Swapan Dasgupta

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Swapan Dasgupta is a senior journalist

Alternative circles of influence rising

In India, culture wars are never-ending.

BJP vs Parivar

Over the past fortnight, the Narendra Modi government has attempted to send out strong and unmistakable signals to disown any involvement in some of the more adventurous and, consequently, controversi

What’s the real Opposition?

The term “shifting the goalpost” has come to be overused in polemical exchanges.

Hijack alert: Loose cannon aboard

Depending on the person encountered, the responses to the Narendra Modi government after a little over six months in office can be aggregated into three broad categories.

The dynamics of an unusual Jammu and Kashmir election

The encouraging 71 per cent voter turnout in the first phase of the Jammu and Kashmir Assembly poll plus the violence-free atmosphere in which the election campaign is being conducted is a thumbs-up f

Regrets only

Hosts of a function whether a private individuals or a non-official body have the complete and inalienable right to invite whosoever they choose.

For 30 pieces of silver

There was a belief in some circles of the ruling Trinamul Congress that the Centre had deliberately over-reacted to the bomb blasts in Burdwan to create conditions for the uninterrupted expansion of t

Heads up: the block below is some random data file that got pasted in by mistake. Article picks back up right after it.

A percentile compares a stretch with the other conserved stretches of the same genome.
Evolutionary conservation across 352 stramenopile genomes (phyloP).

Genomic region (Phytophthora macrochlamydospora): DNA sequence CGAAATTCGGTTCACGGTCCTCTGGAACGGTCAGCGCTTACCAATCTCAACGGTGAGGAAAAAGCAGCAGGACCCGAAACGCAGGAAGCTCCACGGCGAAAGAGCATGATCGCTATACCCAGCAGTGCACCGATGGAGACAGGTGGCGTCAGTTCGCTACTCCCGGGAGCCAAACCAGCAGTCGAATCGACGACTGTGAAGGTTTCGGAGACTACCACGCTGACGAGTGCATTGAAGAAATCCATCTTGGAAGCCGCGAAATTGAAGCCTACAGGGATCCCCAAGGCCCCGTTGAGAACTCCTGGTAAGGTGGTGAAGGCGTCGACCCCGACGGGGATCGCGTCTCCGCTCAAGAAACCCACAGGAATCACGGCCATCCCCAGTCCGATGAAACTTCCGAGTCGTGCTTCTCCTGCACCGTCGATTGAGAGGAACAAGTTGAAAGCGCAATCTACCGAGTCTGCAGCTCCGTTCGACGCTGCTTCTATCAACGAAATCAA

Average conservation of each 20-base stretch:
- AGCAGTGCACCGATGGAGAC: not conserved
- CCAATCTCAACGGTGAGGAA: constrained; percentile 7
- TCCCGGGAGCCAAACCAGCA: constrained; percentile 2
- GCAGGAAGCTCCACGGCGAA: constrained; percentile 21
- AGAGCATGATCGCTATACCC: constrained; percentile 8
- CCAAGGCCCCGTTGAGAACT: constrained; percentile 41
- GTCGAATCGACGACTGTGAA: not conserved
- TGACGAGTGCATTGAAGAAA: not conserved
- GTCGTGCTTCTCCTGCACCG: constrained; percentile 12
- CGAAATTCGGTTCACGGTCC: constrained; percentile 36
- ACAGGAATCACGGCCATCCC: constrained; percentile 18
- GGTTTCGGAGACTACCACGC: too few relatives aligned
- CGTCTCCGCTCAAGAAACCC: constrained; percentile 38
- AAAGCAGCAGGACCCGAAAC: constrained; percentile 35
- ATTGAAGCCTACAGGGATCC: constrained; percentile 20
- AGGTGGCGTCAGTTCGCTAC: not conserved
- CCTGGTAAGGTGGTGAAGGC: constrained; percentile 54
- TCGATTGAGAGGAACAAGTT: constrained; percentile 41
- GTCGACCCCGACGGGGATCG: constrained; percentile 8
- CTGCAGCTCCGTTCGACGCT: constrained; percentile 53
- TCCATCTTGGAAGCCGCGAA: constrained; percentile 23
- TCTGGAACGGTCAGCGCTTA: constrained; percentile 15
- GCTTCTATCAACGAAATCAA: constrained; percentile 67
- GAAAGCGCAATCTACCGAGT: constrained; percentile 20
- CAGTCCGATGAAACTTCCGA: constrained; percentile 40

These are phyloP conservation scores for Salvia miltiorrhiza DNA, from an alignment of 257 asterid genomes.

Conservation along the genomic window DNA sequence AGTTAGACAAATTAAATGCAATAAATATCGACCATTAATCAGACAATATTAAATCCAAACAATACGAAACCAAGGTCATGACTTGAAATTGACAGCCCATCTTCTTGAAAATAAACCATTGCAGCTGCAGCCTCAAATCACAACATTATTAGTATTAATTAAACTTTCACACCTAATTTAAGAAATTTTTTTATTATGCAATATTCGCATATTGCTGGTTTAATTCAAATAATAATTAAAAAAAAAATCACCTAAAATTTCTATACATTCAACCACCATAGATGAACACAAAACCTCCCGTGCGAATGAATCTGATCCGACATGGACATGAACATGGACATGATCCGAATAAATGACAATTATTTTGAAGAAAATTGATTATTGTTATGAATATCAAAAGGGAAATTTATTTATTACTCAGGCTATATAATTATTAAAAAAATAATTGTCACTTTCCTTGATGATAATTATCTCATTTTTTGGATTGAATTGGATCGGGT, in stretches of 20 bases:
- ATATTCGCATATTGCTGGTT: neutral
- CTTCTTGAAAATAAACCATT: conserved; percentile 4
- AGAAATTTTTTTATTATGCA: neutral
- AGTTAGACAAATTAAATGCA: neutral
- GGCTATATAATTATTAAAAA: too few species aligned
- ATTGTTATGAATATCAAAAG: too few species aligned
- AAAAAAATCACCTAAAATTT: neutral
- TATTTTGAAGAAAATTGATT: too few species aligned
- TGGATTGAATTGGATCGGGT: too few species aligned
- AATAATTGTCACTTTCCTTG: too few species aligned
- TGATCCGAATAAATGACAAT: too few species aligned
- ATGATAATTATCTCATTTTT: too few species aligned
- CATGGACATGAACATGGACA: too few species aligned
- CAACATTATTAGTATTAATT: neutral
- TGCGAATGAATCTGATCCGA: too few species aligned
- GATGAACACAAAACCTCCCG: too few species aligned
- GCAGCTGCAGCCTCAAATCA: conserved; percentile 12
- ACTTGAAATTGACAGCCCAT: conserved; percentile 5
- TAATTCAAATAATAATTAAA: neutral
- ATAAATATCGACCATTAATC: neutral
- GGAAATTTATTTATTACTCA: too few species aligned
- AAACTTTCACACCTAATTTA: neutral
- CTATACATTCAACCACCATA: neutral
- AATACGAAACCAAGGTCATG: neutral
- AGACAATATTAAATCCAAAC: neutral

Burden of being Modi

It is a commentary on how the campaign for the Maharashtra election has shaped up that the Congress devoted its final message to charging the Bharatiya Janata Party with facilitating “paid news” by re

Modi & the networks

Last week I attended a very convivial literature festival organised at the Technology City, Bengaluru, by a group of young enthusiasts. Normally, as happens in such gatherings, there is a very thin separating “literature” from current affairs. I was therefore not very surprised to find myself — along with three other Delhi-based journalists — as a speaker on “Polls 2014 and their message.”

A week is a long time in politics

Success and failure often depend as much as what one side does right — both tactically and striking the right notes — as what the other side does wrong. In the three weeks since he was anointed the Bharatiya Janata Party’s prime ministerial candidate, a move that set the terms for the 2014 general election, Narendra Modi may, arguably, have faltered twice, and both times at his mega-rally in Delhi on September 29.

On the first day of American President Barack Obama’s visit to India, the two most commonly used words were chemistry and optics.

January 27, 2015, was an eventful day. A few events took place almost simultaneously on this day that are likely to impact the future of India’s security and economy.